Poem

Maxine Beneba Clarke
Fridays

for greta thunberg

 

              on fridays,

our children are bursting train carriages

backpacked full of hope

 

wielding placards bedroom-made

from flattened cornflake boxes

    and upcycled tomato-stakes

 

              on fridays,

our children raise melodic voices

meant for playing tag, or jump-rope

 

and take to the streets,

   in every city,

           million-strong,

 

and begging us

           for hope

 

 

in the empty classrooms

silence echoes

    round initial-etched desks

 

and lockers, left open, spill

crumpled science notes

 

              on fridays,

our kids are forced

to become adults

 

on the ball court,

    a lone grey hoodie hangs, abandoned,

from the hoop

 

every week, our children sacrifice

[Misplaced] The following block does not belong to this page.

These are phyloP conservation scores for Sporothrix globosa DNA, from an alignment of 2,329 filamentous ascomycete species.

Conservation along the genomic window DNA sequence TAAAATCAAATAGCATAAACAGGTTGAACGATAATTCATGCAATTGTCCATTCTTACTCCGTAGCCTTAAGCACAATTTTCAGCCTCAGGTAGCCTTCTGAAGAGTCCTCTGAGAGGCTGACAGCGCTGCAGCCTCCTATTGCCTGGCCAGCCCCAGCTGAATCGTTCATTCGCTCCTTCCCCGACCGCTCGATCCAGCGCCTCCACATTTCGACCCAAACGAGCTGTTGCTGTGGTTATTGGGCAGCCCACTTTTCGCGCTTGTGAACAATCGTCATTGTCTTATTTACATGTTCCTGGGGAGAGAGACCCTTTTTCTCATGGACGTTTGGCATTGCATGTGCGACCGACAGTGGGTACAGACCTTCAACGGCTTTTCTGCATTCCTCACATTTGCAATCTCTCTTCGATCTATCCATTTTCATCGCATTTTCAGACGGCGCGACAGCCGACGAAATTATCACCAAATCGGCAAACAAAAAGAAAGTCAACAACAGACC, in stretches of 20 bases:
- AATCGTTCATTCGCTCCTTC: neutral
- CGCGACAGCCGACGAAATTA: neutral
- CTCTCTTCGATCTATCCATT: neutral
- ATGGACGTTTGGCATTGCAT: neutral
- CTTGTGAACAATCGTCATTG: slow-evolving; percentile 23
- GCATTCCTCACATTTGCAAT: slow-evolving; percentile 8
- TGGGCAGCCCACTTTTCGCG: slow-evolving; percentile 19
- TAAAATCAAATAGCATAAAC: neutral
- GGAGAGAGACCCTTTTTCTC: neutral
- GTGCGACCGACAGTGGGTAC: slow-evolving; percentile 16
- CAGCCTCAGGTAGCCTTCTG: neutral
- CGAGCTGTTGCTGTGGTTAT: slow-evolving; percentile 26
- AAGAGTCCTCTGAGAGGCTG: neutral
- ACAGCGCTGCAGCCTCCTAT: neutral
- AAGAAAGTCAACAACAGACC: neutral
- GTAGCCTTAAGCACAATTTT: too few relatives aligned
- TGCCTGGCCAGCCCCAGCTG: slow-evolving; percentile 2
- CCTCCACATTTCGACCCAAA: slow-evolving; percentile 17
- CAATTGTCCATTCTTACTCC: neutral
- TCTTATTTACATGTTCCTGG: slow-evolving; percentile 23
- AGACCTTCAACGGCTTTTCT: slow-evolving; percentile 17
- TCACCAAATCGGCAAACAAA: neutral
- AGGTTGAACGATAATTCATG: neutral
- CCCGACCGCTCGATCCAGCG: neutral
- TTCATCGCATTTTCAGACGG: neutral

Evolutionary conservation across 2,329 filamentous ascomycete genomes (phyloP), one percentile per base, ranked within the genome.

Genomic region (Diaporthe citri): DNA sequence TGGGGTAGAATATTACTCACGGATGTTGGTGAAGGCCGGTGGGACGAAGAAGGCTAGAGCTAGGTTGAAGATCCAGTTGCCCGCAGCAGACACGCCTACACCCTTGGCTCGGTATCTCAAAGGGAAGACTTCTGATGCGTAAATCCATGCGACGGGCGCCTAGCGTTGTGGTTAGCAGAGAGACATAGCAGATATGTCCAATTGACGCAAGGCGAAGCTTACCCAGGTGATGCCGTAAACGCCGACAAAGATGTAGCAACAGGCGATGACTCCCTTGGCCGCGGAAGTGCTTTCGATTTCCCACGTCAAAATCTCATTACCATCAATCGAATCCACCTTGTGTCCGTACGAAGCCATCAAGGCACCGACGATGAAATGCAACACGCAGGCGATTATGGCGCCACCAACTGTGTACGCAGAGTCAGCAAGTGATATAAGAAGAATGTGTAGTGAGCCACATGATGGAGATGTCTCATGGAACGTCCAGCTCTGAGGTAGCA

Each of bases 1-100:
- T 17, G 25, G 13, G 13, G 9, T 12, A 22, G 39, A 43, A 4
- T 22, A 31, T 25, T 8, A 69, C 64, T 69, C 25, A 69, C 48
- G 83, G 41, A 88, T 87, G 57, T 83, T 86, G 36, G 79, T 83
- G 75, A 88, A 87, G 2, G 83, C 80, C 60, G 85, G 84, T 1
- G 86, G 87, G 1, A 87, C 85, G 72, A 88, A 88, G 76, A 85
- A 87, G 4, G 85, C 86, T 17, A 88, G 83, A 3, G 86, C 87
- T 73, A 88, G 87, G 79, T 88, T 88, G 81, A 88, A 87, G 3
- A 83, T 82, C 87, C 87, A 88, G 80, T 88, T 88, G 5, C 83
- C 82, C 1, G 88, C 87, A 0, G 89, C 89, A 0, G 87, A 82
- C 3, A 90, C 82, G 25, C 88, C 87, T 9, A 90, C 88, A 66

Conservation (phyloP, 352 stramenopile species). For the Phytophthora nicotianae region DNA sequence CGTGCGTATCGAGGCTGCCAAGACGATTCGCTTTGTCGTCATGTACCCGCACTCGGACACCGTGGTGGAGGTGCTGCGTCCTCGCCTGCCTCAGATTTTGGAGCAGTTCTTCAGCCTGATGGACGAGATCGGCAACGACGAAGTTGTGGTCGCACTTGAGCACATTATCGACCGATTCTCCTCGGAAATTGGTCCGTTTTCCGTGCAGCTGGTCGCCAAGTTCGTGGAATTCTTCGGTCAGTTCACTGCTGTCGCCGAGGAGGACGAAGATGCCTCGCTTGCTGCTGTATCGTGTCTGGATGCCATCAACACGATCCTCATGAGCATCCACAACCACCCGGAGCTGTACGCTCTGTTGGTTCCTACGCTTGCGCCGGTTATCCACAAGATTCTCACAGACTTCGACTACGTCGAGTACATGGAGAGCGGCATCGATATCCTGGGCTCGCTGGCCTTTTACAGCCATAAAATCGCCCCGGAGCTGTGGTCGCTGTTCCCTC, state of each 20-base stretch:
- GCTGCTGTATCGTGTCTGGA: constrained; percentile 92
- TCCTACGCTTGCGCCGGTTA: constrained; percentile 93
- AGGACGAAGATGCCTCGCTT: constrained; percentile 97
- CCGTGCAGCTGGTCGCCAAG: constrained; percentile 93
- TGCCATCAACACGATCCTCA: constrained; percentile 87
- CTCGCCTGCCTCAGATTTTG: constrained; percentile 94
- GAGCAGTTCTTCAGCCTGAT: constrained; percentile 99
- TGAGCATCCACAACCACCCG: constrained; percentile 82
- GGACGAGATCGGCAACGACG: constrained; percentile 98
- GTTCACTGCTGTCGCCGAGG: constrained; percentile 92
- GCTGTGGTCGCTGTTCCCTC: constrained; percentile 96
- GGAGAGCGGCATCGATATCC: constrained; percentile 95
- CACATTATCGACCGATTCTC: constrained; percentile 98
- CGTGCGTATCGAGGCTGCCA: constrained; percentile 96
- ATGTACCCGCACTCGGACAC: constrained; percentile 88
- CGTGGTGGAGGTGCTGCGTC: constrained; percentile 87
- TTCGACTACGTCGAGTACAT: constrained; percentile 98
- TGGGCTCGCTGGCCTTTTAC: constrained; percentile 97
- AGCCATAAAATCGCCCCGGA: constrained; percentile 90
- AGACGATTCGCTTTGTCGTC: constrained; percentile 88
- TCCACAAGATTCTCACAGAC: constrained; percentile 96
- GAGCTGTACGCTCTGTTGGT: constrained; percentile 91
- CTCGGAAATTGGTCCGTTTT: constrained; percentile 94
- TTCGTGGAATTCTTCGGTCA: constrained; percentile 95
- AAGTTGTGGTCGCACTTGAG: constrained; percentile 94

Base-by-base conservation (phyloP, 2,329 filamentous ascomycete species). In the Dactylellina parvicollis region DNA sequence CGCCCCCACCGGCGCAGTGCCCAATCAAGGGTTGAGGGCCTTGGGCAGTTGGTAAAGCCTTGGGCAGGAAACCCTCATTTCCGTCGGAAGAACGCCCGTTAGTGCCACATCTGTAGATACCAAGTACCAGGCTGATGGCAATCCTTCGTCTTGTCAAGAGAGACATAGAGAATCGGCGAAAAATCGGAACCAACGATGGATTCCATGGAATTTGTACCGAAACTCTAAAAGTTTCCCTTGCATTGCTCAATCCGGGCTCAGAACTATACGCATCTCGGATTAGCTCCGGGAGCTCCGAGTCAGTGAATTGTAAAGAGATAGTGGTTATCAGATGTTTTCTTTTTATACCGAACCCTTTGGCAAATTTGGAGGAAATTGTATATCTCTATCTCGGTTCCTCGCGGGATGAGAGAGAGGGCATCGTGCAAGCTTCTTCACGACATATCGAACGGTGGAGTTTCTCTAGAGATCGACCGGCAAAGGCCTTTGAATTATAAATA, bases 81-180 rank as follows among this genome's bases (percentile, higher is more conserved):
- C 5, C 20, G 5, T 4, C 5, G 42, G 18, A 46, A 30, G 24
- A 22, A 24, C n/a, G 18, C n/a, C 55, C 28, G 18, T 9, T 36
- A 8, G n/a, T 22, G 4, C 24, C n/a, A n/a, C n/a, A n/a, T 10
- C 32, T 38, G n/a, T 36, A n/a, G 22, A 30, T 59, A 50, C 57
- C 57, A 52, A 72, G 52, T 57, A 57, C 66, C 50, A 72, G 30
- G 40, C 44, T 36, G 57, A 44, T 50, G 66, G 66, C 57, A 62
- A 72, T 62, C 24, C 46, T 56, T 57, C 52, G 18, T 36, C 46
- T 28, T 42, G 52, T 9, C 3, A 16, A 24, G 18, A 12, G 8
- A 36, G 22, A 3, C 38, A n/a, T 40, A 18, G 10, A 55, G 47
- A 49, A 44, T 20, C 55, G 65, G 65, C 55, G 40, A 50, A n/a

one-fifth of their dreams

              and on fridays,

they become exactly

who we need

 

                   marching

with their arms around

    each other’s tiny shoulders

and their iphones held up viral-high

 

they are brave enough

    to defy instruction

sure enough to face the future

     and smart enough

to know their minds

 

if they save the world

 

    or not

 

 

              on fridays,

 

    our children tried

Maxine Beneba Clarke
is The Saturday Paper’s poet laureate, and the author of The Hate Race and Foreign Soil. She is a winner of the Victorian Premier’s Literary Award for Poetry.